I’ll dress well for the January snow and wind. Grab the camera and a walking stick (if I can’t eliminate technology altogether for a simple walking venture, at least I’ll get the upper hand).
Head out the door and start to walk. Stroll down to the village, take a left and start the hike up Dryden Hill. Go west and, at an intersection overlooking Bootleg Hollow, start the mile descent back to the house and home… Altogether it’s a four-mile block of rural America that I haven’t traversed entirely on foot in more than three decades, but now I’m ready to see what I can see.
I could hum, the bear went over the mountain, the bear went over the mountain… but being more philosophical today, I remember the naturalist and writer John Muir in his first season of exploring the forces of nature found in the Sierra Mountains. Muir’s passage, “Beauty beyond thought everywhere, beneath, above, made and being made forever,” seemed like a good line to adopt for the walk.
It seemed good, not because I wanted to inject significance into a simple hike, but rather to check for its truth even in a time and place like this. Although “unplugged,” I carried some hope and aspiration, probably enough to fill a daypack of imagination, but we’d see how far that would take me.
For all I knew, nature’s beauty on the great hill of snow and ice and wind could turn its back to me (pathetic fallacy at work here) and become ferocious. If so, I was hoping there was still a way to find it warm and beckoning.
2. There wasn’t much to see en route to Greenwood. The beaver ponds were frozen and covered with snow, but hungry songbirds fed along the roadway– dark-eyed juncos, tree sparrows, a downy woodpecker. Later on, I’d get some decent views of a red-tailed hawk, a raven, and a red-bellied woodpecker gleaning the discarded bones of a deer.
I passed through the village and lamented (again) how the place has lost its school, its tavern and businesses and, ultimately, much of its character, thanks to the centralizing forces of modernity. I took a few photos and wished I could stop the downward slide. The only bright spot I saw was my own reflection in a pane of glass– uglier than ever, but a free soul still healthy and on his feet.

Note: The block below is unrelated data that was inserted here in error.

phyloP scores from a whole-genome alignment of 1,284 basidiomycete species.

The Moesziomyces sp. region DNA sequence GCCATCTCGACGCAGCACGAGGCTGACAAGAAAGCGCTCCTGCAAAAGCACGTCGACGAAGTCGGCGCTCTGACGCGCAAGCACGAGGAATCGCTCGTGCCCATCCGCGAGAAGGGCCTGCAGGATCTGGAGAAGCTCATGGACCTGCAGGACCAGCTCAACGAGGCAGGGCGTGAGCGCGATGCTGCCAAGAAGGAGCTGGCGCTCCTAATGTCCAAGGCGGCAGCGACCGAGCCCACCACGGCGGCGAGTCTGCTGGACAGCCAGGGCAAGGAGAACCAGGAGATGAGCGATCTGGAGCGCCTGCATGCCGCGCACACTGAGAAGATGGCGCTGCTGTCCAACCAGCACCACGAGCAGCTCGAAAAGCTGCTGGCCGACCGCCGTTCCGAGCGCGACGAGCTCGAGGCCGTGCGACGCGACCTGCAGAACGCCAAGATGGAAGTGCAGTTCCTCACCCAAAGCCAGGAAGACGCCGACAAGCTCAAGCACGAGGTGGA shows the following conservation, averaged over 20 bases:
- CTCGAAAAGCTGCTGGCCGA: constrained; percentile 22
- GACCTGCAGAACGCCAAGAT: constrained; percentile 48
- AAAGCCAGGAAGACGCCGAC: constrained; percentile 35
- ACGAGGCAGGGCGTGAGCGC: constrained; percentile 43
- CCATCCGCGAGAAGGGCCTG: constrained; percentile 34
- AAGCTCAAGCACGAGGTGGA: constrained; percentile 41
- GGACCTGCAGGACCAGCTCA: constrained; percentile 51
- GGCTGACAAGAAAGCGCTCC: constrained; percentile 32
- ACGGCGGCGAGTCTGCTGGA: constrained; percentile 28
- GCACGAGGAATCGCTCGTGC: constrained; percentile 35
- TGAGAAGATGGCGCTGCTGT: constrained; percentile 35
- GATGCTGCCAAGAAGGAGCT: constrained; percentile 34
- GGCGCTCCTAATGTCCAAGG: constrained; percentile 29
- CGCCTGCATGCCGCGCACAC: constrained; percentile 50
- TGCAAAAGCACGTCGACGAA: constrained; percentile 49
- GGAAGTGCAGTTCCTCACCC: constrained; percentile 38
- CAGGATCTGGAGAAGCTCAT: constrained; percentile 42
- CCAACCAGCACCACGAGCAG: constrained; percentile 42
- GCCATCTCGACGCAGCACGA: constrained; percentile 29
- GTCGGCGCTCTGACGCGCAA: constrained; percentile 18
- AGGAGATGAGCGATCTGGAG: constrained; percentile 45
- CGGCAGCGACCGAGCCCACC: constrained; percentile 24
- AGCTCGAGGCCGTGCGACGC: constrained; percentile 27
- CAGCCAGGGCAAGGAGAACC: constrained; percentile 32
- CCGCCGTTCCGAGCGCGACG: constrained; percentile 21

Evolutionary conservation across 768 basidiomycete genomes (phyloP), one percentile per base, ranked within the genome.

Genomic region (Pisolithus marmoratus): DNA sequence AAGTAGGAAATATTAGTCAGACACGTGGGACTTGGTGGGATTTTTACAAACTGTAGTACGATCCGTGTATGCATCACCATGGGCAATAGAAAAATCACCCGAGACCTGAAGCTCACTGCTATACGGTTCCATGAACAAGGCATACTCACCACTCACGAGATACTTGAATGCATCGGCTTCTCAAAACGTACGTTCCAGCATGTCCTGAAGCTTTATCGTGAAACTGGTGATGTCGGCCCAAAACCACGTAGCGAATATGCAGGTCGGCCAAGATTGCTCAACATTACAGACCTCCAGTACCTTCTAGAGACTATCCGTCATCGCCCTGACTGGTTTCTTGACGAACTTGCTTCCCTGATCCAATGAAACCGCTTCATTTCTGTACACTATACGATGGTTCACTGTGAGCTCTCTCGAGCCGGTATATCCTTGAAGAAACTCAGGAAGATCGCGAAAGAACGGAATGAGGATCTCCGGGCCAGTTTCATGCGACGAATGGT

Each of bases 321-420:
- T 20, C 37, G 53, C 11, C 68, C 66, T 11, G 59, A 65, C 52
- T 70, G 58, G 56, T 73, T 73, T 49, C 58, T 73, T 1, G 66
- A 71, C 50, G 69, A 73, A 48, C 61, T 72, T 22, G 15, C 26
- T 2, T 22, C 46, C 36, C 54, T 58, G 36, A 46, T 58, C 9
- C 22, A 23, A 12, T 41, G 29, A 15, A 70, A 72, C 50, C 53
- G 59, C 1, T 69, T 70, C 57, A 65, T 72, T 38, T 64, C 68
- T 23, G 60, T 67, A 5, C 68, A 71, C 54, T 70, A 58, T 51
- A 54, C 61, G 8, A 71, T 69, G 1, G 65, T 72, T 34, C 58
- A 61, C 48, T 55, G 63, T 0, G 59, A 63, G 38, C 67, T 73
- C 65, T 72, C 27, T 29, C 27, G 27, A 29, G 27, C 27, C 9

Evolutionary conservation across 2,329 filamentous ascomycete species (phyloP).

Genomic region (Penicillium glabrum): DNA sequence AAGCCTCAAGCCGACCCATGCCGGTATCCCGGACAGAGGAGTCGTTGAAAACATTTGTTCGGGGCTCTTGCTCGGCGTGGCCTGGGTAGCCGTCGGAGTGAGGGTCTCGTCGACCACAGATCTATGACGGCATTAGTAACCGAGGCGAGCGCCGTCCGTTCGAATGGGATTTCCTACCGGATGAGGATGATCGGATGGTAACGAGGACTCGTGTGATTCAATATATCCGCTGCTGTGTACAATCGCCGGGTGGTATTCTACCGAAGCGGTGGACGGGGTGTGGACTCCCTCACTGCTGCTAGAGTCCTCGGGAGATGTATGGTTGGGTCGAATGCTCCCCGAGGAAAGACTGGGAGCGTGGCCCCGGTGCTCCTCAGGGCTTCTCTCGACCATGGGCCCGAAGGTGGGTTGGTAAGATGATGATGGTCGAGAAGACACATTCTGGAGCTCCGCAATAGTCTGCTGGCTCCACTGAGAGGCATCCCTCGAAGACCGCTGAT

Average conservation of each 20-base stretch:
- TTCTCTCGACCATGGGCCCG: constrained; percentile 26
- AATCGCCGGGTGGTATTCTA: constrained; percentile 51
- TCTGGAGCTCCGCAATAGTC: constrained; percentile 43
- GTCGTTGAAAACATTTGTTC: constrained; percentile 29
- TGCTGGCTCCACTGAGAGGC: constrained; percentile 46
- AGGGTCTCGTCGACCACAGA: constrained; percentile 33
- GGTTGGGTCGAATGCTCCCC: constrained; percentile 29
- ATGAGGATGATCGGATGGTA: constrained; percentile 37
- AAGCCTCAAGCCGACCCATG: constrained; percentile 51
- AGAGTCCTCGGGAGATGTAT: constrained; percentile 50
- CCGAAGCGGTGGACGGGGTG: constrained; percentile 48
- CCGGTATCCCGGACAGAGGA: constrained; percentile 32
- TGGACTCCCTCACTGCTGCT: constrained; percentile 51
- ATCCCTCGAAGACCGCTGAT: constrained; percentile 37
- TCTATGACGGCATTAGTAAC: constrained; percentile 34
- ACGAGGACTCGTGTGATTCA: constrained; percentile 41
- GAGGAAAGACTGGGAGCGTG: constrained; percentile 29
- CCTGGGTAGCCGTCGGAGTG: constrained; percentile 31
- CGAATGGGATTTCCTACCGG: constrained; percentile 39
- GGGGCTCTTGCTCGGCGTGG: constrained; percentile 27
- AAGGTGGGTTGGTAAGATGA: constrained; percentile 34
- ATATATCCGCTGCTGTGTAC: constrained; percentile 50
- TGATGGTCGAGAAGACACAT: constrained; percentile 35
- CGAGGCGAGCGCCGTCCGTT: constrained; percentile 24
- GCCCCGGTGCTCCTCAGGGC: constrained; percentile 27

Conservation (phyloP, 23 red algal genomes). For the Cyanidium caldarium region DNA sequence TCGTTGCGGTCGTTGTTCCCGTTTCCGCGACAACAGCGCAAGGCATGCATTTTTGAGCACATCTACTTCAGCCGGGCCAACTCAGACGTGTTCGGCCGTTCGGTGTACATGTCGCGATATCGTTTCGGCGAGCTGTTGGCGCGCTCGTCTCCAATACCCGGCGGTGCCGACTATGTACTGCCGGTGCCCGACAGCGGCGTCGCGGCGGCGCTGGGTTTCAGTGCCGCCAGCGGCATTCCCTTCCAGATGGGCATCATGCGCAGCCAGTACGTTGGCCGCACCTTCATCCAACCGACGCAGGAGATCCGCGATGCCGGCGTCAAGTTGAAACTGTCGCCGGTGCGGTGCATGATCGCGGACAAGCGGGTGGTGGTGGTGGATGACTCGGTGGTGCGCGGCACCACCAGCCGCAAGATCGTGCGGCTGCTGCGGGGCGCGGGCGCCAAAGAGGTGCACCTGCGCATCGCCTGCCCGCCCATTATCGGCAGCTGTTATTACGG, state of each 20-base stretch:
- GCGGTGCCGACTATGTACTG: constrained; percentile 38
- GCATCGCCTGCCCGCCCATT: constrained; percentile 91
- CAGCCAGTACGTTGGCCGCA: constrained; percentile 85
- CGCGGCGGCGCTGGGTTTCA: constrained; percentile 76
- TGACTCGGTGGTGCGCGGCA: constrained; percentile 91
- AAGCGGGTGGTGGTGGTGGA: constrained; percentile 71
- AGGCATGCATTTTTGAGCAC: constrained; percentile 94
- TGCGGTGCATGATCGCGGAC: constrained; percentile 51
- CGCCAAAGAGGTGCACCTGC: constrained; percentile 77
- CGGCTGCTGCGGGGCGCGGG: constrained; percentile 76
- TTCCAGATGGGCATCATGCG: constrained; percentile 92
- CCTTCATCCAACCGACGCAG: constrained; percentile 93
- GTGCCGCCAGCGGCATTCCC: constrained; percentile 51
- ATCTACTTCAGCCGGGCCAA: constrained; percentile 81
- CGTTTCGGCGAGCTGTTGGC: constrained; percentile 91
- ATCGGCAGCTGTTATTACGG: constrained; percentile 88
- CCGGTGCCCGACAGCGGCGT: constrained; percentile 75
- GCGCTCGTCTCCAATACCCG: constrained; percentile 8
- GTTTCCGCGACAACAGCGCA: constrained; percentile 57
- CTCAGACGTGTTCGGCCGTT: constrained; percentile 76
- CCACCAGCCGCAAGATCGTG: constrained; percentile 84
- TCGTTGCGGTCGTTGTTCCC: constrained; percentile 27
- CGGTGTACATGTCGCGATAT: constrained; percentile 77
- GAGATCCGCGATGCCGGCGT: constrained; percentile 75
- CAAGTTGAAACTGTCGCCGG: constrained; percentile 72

The climb to the heights of Dryden Hill was fairly strenuous but pleasurable. From here on out, not a single vehicle would pass me on this seasonal road. I took photos of the Bennett Creek Valley and the hollow where I live. I climbed into the wind and saw a lot of indication why this township is considered to be a top deer producer in New York.
I saw coyote tracks. The wild canine is hunted unmercifully in this region with the use of trained dogs and vehicles equipped with high-technology. In my opinion, we need less whitetail deer and more coyotes, but then again, promoting an “imbalance” in the ways of nature often seems to be our cultural modus operandi.
I was sensing the dark side of natural history. Hints of it exist in almost any place that’s studied, and Dryden Hill is no exception. There were hints of stories to be found, perhaps extricated from the soils of yesteryear, and spoken to whomever wished to listen– tales of beauty and wonder, and tales of difficulty and terror.
A strange building rose from a field near the summit. Large and rather hideous, it appeared to be an unfinished barn or summer home or hunting camp on posted property. Approaching it, I also saw a trailer and a freshly dug pond. The site used to provide me with some of the best, most far-reaching views of the hills surrounding my home.
I whispered some heated and uncomplimentary things about the owner’s mother or mother-in-law or grandpappy, then headed on. I felt better the closer I got to home. Making the long descent to the house, I finally recognized John Muir’s “Beauty beyond thought everywhere…” returning to the eye.
Another naturalist, Henry Thoreau, once noted in his Journal: Wherever men have lived there is a story to be told, and it depends chiefly on the story-teller or historian whether that is interesting or not. You are simply a witness on the stand to tell what you know about your neighbors and neighborhood.
I don’t know if my “story” holds any interest today, but I appreciate Thoreau’s understanding of what a country rambler has to do and then report on. I felt like a winter witness on the hill. And home was there in the fold.